In light of such evidence, Muslims ought to temporarily cancel all congregational prayer gatherings, including Jumu’ah, as well as other meetings and conferences until experts advise us that the risks have passed.

This prevents harm to our communities and the greater society and world we live in.

In conclusion, to implement preventative measures to deal with the unprecedented (in recent memory) situation of this global pandemic, experts have emphasized the importance of collective actions that depend on the cooperation of all members of society, and as such, we Muslims must equally shoulder the responsibility as caring citizens of the world as enjoined by Allah.

During this time of difficult trials, we must pray with increasing devotion and sincerity for sound health and protection from the Healer, the Curer, and the All-Compassionate and All-Merciful.

Video message from Shaikh Dr. Hamid Slimi, Imam of Sayeda Khadija Centre, on a few things to do in the light of the panic and uncertainty facing the Wuhan Corona Virus outbreak.


Guest Blog Post By Faisal Kutty

Yesterday was the 50th anniversary of the Jami Mosque, Toronto.

This was my regular hangout on Saturdays and Sundays as a teen.

Saturday morning classes with Dr. Thabit Mehdi, Sunday Islamic classes and my parents laid the foundations for my understanding of Islam.

After classes were done, before and after the afternoon prayers, we would play soccer, murder ball or handball.

We built strong friendships most of which have sustained to this day.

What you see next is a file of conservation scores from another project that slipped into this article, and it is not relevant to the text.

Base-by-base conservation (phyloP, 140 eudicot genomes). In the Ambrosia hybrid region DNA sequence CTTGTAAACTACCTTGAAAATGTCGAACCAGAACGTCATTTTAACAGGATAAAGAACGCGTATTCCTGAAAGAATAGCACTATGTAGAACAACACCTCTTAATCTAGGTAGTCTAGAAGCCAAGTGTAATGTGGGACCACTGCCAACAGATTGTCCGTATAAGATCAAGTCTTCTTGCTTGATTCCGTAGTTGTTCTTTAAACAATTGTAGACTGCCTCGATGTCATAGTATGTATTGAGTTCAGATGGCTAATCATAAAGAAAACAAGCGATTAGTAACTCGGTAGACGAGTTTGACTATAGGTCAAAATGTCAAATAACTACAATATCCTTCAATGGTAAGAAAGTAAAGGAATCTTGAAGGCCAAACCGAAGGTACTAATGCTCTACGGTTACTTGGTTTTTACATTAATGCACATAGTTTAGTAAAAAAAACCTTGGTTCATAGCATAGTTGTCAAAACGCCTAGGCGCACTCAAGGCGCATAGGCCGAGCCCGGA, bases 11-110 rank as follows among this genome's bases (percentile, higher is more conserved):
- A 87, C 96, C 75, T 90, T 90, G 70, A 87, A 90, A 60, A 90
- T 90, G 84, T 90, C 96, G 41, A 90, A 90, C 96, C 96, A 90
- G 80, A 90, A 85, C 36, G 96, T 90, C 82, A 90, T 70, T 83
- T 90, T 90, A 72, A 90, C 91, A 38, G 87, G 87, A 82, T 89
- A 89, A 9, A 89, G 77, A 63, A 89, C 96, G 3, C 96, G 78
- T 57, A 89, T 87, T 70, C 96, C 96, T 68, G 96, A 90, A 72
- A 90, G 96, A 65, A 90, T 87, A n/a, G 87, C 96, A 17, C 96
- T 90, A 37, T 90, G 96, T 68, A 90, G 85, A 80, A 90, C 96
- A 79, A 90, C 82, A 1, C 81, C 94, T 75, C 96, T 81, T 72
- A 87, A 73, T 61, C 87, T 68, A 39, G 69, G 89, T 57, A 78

One of my best friends at the time Abdul Gaffar Shaikh passed away a few years ago (may his soul rest in peace). We used to spend a lot of time at the mosque because both of our parents worked at the mosque.

After my friends all left I had hours to kill waiting for my ride home, my father who was an imam there.

I had no phone, no video games and plenty of time.

Boredom ended up forcing me to read books in the mosque library (upstairs outside the imams offices).

I read many books including the Autobiography of Malcolm X, The Road to Mecca, etc.

When I ran out of books, I was forced to turn to journals, the Journal of the Institute of Muslim Minority Affairs, Islamic Studies, and Muslim World Book Review.

I also became a regular reader of Arabia: The Islamic World Review, the Washington Report on Middle East Affairs, Afkar Inquiry, Islamic Horizons, and Impact International.

By the grace of God, within a decade of so after that period I had published articles in every single publication listed above.

In fact, I became the Canadian correspondent for the The Washington Report on Middle East Affairs and filed stories for years before I got too busy.

Jami Mosque and boredom were two of the best things that ever happened to me.

I am sure many people have amazing stories of this great institution.

Guest Blog Post By Brother M Rashid Taylor (@MRashidTaylor)

I am fortunate to attend #Jami50 celebrating the 50 years anniversary celebration at The Toronto Jami Mosque, the oldest mosque in the GTA.

So many memories and much reacquainting with “old” friends.

Halifax Imam Jamal Badawi speaking on the centrality of the mosque in the lives of Muslims.

When a Muslim’s connection to the mosque lessens, connection to a rounded human life diminishes.

Dr. Thabit Mehdi taught Islamic weekend school starting 1974 and for 30 years at the Toronto Jami Mosque and only missed one weekend, when Mayor Lastman called in the army to remove snow in Toronto.

Dr. Katherine Bullock speaking on a history of the mosque and her own personal journey and connection with the Toronto Jami Mosque.

“A Canadian mosque, in an iconic neighbourhood, in an iconic church now an iconic mosque.

A reflection of a Canada with a changing demographic.”

— Haroon Siddiqui (@hsiddiquicanada)

Panel discussion with notable Toronto Imams Ibrahim Malabari, Ahmad Kutty, Abdul Hai Patel, Dr. El-Tantawy Attia and Dr. Iqbal Massod Al-Nadvi.

Read the rest of this entry »